This is a book about the prophecies of Zechariah and their fulfillments and their far reaching and related historical consequences. Although we expect that many Christians will benefit and be enlightened, yet, this book, if read, should produce better understanding between Christians and Jews. We would like our Jewish friends to read this book. It will also undoubtedly help Christians to understand the Jewish religion better. Centuries of coercion, seeking to force the Jewish nation to accept Jesus of Nazareth as the Messiah, have not only failed to move Jews they have also produced a justifiable paranoia concerning Christian motives.
For this reason we have done our best to be aware of, and adjust, where we can, to the sensitivity of Jewish feelings. This is not always possible for a Gentile who believes firmly that Jesus of Nazareth fulfills the Messianic prophecies. After all, it is He who made me a spiritual Jew. But for this reason we have adopted the Jewish historian's method of addressing historical dates, with only two exceptions. The Christian method is to use B.C. meaning "before Christ" or A.D. meaning "the year of our Lord." Neither is used by Jewish writers, as the scrupulous do not wish to confess, even in this oblique way, what they do not believe. Their method is to use the abreviations B.C.E. meaning "before the common era" and C.E. meaning "common era." They use the dates common in the western world for historical writing and date from the beginning of the Christian era, both before and after. We have adopted this method. The Christian may want to read this abreviation B.C.E. as "before the Christian era" or C.E. as "Christian era." It would not offend the Jew.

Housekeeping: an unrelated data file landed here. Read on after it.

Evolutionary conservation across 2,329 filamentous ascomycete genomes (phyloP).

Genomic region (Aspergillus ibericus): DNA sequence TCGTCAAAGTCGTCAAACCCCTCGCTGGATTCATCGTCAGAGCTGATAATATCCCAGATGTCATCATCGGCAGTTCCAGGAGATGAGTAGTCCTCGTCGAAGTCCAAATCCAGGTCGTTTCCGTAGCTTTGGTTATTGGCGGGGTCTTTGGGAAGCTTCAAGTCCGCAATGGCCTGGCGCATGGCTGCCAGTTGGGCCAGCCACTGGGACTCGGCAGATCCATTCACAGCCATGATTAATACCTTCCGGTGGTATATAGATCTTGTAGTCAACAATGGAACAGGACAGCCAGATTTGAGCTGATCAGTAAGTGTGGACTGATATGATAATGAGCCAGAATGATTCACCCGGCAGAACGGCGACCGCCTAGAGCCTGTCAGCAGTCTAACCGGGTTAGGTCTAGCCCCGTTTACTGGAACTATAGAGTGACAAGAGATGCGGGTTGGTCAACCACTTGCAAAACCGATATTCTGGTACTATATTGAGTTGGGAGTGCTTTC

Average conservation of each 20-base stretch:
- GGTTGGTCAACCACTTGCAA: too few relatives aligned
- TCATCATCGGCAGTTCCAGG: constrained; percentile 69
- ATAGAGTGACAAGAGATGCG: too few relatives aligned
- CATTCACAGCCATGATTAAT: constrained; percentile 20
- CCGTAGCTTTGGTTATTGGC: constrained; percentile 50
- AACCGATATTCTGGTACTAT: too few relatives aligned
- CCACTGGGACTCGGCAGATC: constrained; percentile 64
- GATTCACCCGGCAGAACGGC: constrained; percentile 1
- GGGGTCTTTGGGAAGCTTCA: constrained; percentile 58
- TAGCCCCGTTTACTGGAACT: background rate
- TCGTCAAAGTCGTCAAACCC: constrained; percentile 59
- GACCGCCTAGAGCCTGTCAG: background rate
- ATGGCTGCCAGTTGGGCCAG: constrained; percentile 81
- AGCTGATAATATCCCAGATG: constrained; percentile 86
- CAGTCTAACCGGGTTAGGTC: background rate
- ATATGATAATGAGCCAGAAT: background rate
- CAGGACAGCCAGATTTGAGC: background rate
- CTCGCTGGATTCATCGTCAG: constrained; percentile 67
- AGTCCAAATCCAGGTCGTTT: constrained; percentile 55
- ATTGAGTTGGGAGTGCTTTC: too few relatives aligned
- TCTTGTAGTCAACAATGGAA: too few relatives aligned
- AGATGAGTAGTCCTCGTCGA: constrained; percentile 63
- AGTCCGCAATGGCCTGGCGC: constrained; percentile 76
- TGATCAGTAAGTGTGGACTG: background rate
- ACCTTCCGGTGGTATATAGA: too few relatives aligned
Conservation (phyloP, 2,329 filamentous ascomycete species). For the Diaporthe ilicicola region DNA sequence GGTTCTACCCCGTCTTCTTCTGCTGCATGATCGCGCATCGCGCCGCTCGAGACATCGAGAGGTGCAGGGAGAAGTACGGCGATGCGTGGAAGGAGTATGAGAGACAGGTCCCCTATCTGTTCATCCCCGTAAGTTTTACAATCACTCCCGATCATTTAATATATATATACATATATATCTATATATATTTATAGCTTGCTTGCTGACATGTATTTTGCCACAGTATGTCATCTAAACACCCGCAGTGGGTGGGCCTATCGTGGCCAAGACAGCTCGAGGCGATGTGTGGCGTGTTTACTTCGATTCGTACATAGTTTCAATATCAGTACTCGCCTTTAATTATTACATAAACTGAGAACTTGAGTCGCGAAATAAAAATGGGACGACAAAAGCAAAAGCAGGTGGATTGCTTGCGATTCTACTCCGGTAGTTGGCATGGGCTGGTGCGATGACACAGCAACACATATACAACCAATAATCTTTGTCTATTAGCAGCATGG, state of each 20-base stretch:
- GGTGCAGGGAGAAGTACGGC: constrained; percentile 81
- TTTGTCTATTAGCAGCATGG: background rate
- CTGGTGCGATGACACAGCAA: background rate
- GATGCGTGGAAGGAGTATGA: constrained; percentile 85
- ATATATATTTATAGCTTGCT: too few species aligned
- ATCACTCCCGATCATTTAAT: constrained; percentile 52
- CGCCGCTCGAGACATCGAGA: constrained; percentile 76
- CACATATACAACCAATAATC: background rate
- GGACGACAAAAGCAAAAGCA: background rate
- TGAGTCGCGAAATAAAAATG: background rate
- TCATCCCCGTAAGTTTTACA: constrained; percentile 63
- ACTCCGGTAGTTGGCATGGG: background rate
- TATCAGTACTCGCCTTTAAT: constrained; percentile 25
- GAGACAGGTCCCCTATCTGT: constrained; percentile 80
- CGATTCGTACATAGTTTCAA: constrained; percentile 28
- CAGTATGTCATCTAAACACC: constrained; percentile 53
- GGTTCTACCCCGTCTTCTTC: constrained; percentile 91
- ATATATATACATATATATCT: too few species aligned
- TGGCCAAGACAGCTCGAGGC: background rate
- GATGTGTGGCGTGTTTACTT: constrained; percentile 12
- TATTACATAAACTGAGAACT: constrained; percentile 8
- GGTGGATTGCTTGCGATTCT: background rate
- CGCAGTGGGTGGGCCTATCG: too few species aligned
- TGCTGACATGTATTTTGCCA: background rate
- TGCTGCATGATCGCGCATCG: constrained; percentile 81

"Christ" is a Greek word meaning Messiah or anointed. It has come to refer exclusively to Jesus of Nazareth in the western world. Religiously observant Jews resist saying "Jesus Christ" and rather call him Jesus of Nazareth or simply "The Nazarene." This is really a title of honor, since although there are still many people living in Nazareth, there is only one "The Nazarene." This writer believes sincerely that Jesus of Nazareth is the Messiah. However, for the sake of Jews who I hope will read this book, we do not refer herein to Jesus of Nazareth as "Jesus Christ." Although I believe him to be the Messiah, the Jews are correct in believing that no one is to be coerced or tricked into confessing him as the Messiah. I have tried my best to be consistent with this motive of being aware of Jewish sensitivity. If after reading the text you can suggest further amendment to achieve this goal, I will act on all suggestions, short of making myself appear to be disrespectful or unfaithful to the memory of the "Sage of Capernaum."